Diabetes Type 1: Bella’s story
Bella s story

Bella’s story

Question: What should parents expect if their child is diagnosed with Type 1 diabetes?

Answer: Coming to terms with the condition and how to manage it can be challenging, as the Radley’s discovered when their daughter, Bella, was diagnosed with Type 1 diabetes at the age of two.

In retrospect, it was lucky that Bella Radley’s symptoms were spotted early. Any longer and she may have been at risk of developing diabetic ketoacidosis (DKA), a potentially life-threatening complication of Type 1 diabetes.

Bella, now seven, was two years old when her mother, Debbie, suspected something was wrong. Bella was drinking a lot and urinating so excessively that her nappies leaked.

After her GP suggested a urine test, Bella was diagnosed with Type 1 diabetes, which occurs when the body’s own immune system destroys the insulin-producing cells in the pancreas. In the UK, around 29,000 children have Type 1 diabetes, a condition which always needs to be treated with insulin. This wasn’t easy as Bella was just a toddler and scared of injections; yet the whole family needed to come to terms with the medical interventions required to manage Bella’s diabetes.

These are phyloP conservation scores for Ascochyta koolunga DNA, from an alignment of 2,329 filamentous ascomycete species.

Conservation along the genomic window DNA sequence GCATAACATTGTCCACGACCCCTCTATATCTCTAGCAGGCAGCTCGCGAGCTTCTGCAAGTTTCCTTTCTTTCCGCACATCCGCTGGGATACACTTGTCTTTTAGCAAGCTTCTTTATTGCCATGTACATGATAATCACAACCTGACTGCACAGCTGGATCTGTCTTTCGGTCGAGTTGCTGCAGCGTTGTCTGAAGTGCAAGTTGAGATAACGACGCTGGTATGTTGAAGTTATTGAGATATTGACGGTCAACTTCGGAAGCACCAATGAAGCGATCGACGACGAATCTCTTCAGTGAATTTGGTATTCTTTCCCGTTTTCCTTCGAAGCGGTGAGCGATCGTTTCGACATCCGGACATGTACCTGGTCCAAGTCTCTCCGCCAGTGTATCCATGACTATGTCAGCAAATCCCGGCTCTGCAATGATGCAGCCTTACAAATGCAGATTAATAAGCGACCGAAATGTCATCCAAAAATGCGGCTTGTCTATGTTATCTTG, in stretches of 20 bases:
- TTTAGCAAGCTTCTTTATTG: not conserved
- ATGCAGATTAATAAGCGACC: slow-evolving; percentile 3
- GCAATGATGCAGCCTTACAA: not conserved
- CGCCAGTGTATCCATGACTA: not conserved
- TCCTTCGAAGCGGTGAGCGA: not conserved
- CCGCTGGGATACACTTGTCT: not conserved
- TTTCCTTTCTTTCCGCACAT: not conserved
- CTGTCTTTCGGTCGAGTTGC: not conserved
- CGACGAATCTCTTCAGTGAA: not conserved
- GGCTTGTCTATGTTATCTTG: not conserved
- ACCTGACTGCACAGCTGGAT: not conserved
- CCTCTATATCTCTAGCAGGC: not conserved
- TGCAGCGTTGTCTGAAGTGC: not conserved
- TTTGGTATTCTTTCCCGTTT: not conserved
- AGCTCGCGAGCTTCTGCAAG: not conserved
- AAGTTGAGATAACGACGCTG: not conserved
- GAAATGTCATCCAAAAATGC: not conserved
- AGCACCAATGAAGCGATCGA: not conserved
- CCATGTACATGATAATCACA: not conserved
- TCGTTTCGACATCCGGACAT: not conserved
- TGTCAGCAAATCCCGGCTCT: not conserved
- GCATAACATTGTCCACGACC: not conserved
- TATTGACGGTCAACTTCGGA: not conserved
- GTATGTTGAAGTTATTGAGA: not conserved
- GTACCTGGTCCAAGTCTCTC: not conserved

In 2009, Bella received an insulin pump via University College Hospitals London (UCLH). This is a device, about the size of a mobile phone, which is attached to the body and delivers constant insulin via a catheter, placed under the skin. A pump removes the necessity of multiple daily injections and can offer improved blood glucose control, both of which are especially crucial for children.

Ongoing care

The Radleys say that the care they have received (and continue to receive) from UCLH was incredible, especially because it was extended to include Bella’s older sister, Phoebe.

Soon after Bella’s diagnosis, Phoebe began to feel left out because, inevitably, Debbie and Stuart’s attention had been taken up with learning and understanding more about the condition and how to manage it. First, UCLH asked Phoebe to attend one of Bella's clinics — then an appointment was made with a play therapist who was able to talk to her about her feelings. Now Phoebe likes to get involved in Bella’s testing and carb-counting and also weighs out Bella's breakfast.

Bella’s condition has to be monitored carefully and constantly and, naturally, this includes school time. Indeed, Bella’s ability to learn is compromised when her blood sugars are high or low, and can have damaging implications if untreated. Her local authority is now providing support with an educational needs statement to ensure that Bella’s health is a priority and that the school gets the funding they need to support her.